The Bowling Green, Kentucky area where the Corvette Museum is located sits in what is known as a karst area. This is an area where water slowly dissolves the native bedrock—usually limestone— in the subsurface. Once the bedrock is dissolved to a point, it is no longer structurally sound to support the weight of what is on top of it, it fails or collapses.
[Ed. Note: Bradley Coyle is a car enthusiast, administrator for F150online, and a geologist. He has degrees in Hydrology and Environmental Geology, and while he's not involved with investigating the Corvette Museum sinkhole, he is very familiar with the area and happy to weigh in on what might have happened there. —P.G.]
Generally speaking, when a structure is erected in the Bowling Green area, geotechnical studies are performed to ensure that the bedrock in the area—which is normally located very near the surface—is structurally sound to support the weight of a building and the building's contents. While it's not uncommon for a sinkhole like this to open up in the area, it's more likely to occur in an area of a vacant field or similar that has not been assessed for such features.
In my opinion, it's highly unlikely that this sinkhole has formed since the construction of the building and was likely missed as part of the geotechnical survey of the area as these things just don't happen over a short geologic period. Geologic time normally runs in tens of thousands of years, at a minimum. Unfortunately though, items like this can be missed due to their very specific area and geologic characteristics.
For example, this void that was beneath the building could have been missed by mere feet during the geotechnical survey because the rock immediately surrounding the failure could've been massive and very competent to support the building. While this is a large sink, the types of surveys performed to locate a building don't typically involve large-scale rock coring to ensure structural competency due to the high cost associated with such assessments.
As a hydrogeology student at Western Kentucky University located in Bowling Green, I can recall this type of a sinkhole occurring a couple of times over my years in college and my beginning years as a professional in the area. One of these sinks swallowed a very new road expansion a few years after it was completed.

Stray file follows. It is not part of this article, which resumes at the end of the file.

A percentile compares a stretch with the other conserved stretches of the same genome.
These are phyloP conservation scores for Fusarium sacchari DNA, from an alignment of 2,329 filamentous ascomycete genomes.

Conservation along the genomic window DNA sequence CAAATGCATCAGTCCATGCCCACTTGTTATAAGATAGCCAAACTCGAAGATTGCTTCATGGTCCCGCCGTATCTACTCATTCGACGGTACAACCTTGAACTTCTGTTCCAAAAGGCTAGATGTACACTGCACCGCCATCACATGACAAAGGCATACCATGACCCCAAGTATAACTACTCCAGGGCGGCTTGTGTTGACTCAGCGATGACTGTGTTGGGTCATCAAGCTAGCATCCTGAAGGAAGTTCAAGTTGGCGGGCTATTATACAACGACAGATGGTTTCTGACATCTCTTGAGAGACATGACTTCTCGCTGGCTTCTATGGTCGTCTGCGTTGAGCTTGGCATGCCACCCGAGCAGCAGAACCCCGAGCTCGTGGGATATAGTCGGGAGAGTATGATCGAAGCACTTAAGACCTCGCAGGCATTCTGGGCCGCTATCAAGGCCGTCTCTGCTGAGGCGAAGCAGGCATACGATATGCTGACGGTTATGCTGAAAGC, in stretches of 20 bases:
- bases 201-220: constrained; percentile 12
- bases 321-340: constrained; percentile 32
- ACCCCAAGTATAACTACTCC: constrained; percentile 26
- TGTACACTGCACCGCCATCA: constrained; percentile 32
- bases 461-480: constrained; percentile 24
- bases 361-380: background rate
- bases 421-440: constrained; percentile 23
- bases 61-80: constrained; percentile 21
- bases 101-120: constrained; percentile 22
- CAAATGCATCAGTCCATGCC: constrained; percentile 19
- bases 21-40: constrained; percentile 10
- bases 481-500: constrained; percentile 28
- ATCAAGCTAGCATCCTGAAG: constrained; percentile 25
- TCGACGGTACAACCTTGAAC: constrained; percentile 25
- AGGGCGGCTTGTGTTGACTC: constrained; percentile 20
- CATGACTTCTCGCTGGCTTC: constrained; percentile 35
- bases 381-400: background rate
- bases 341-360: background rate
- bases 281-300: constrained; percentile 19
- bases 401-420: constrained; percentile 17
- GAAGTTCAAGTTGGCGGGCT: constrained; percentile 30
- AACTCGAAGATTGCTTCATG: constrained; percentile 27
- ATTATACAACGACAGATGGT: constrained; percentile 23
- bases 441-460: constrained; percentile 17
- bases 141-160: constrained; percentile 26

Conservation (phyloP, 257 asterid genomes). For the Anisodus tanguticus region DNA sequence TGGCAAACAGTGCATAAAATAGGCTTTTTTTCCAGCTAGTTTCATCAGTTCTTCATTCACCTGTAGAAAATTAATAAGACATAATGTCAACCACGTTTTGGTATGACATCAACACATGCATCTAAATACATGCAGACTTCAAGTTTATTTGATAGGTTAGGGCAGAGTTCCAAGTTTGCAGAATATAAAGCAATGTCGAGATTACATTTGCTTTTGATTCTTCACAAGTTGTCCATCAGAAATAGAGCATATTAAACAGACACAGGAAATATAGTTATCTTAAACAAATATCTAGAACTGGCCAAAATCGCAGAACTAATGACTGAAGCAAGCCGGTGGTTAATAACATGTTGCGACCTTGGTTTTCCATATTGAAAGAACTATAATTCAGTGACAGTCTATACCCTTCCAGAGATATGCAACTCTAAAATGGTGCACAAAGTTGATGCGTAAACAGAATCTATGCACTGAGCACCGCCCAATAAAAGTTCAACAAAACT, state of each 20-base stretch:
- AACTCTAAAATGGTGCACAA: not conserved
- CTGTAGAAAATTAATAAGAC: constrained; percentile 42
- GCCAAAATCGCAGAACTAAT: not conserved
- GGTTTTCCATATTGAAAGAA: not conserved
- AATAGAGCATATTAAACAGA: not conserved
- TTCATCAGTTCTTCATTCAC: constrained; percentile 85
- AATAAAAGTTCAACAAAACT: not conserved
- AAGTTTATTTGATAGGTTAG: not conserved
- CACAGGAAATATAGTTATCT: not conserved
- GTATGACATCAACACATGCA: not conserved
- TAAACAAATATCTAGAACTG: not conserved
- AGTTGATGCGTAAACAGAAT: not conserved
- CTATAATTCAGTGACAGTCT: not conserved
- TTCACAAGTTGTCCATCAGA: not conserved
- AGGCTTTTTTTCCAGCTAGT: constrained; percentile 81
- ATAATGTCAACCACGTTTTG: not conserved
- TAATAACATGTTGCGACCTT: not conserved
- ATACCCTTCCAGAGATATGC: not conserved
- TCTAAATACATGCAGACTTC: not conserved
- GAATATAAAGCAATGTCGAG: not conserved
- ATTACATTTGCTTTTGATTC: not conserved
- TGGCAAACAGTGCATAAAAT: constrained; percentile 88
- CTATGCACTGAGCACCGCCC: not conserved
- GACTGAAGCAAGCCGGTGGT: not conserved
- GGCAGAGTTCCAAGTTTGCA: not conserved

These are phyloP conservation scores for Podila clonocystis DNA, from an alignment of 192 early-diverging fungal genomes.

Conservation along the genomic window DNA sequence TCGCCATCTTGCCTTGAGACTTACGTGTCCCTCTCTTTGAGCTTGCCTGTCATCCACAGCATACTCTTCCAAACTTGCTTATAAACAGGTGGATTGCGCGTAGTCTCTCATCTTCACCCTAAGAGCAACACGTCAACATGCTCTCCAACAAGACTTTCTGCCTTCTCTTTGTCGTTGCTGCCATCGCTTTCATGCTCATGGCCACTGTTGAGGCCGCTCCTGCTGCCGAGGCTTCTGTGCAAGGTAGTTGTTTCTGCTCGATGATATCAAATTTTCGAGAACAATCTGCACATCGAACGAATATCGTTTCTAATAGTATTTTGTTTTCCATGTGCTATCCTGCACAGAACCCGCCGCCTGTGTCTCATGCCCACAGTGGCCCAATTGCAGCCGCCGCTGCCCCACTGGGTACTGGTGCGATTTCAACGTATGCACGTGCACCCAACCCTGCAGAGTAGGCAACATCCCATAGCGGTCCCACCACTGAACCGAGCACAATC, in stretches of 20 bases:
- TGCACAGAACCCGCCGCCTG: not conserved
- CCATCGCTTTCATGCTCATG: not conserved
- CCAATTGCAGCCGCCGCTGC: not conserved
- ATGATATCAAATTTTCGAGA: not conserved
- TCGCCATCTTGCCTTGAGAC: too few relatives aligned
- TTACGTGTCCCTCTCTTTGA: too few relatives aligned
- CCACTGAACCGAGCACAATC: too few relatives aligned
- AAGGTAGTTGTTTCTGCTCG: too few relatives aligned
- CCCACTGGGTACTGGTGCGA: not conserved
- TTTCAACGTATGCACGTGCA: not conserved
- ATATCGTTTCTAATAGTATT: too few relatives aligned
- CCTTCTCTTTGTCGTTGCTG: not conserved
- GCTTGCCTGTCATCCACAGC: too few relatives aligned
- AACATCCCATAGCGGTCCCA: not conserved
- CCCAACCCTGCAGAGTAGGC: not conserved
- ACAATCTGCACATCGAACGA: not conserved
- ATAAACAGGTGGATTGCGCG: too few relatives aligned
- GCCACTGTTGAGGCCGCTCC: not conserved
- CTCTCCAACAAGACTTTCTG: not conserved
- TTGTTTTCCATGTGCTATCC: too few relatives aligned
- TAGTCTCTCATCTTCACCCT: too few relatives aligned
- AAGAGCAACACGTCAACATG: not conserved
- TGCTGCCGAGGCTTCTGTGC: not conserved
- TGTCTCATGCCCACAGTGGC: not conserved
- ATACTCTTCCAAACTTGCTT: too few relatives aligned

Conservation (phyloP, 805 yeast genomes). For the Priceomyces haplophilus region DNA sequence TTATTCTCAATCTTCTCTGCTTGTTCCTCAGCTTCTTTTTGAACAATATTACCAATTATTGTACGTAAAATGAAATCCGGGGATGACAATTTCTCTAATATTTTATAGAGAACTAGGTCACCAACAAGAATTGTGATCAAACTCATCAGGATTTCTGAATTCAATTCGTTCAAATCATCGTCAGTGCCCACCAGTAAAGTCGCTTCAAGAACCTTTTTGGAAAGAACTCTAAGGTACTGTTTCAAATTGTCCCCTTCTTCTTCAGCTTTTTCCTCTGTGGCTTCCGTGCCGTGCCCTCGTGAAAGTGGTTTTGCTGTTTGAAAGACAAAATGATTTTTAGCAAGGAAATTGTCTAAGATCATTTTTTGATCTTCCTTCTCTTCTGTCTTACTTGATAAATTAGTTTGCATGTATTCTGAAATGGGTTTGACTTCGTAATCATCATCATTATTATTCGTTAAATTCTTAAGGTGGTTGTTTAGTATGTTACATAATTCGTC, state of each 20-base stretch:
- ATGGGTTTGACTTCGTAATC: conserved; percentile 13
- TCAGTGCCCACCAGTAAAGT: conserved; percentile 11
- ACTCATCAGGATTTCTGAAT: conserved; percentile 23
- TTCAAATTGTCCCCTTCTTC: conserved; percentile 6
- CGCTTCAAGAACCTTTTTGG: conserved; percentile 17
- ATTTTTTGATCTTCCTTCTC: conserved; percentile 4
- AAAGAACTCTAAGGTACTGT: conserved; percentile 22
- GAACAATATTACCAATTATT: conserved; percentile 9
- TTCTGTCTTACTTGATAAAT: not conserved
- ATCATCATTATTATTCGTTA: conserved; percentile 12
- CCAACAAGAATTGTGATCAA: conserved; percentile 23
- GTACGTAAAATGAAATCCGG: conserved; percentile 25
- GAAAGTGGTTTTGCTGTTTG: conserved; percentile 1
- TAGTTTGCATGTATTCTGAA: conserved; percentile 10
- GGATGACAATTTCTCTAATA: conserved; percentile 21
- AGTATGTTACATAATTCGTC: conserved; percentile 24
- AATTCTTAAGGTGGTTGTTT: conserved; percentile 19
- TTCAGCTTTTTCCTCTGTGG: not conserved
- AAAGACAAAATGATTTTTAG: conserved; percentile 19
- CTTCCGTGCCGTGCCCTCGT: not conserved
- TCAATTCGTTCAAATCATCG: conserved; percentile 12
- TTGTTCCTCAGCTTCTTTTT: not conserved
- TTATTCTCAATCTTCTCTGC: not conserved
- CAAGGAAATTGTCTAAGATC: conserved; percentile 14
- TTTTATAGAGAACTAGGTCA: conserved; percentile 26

That sink was likely three times the size of the one at the Corvette Museum. In similar fashion, the sinkhole was missed by geotechnical assessment and was located about 100 yards away from a large, newly constructed church which likely also had a geotechnical assessment prior to being built.
I am glad that these weren't Mustangs but, I am certain that F-150 owners in the area would be more than willing to come over and help pull out these Chevrolets.
In all seriousness — and as a Corvette enthusiast myself — it's a real shame to see this level of American muscle swallowed by a fluke of nature.
As for the future of the Sky Dome, generally structural engineers are able to remedy sinks and allow something to be built upon them, but that involves a pricey—and long—process of building the hole back up. And obviously, it will not be able to take away the underground water which caused the problem.
As for Chevrolet's intentions or worries, I certainly can't comment. The entire area is only about 30 minutes away from Mammoth Cave National Park—the largest known cave system in the world—and a sinkhole and a cave in that area form in exactly the same fashion.
But the size and severity of the hole could potentially mean others might be present in the area, and warrant additional assessment around the museum grounds. If it is determined that this is a faulty drain or some other kind of man-made errosional feature, it's unlikely that problems exist other than a significant design or build flaw.
This story originally appeared on Corvette Forum on February 12, 2014, and was republished with permission. Email us with the subject line "Syndication" if you would like to see your own story syndicated here on Jalopnik.
Photo credit AP